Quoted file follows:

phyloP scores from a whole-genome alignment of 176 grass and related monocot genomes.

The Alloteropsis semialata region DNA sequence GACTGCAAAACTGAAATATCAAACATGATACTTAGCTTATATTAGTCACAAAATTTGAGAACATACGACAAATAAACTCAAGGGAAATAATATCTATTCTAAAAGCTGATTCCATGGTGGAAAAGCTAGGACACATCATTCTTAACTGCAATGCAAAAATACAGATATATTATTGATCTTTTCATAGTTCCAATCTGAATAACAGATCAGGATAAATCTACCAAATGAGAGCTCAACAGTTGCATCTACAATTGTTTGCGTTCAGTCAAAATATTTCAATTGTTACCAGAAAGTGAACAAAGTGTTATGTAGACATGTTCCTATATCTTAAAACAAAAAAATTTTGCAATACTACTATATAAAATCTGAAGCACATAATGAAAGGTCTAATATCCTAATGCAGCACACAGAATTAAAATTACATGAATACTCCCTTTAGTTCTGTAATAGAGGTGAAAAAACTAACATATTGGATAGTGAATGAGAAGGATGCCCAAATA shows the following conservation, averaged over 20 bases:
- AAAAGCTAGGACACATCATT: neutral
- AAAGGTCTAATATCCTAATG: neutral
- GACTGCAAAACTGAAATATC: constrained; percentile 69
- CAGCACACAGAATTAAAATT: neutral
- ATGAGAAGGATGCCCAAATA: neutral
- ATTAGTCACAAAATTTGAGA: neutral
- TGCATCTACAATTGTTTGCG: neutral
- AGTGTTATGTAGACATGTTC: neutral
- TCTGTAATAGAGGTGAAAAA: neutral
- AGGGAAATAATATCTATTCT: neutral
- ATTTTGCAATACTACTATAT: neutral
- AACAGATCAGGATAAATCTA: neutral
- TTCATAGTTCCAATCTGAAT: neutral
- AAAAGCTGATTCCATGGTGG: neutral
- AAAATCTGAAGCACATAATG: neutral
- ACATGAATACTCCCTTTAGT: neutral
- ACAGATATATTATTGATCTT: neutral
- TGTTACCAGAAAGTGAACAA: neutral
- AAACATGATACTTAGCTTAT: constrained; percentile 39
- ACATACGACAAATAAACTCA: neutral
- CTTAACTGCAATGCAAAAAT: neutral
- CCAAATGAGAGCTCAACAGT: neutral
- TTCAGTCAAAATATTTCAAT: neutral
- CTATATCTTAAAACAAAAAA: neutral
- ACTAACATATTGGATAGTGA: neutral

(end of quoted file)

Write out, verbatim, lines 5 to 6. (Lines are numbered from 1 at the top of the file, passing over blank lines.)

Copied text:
- GACTGCAAAACTGAAATATC: constrained; percentile 69
- CAGCACACAGAATTAAAATT: neutral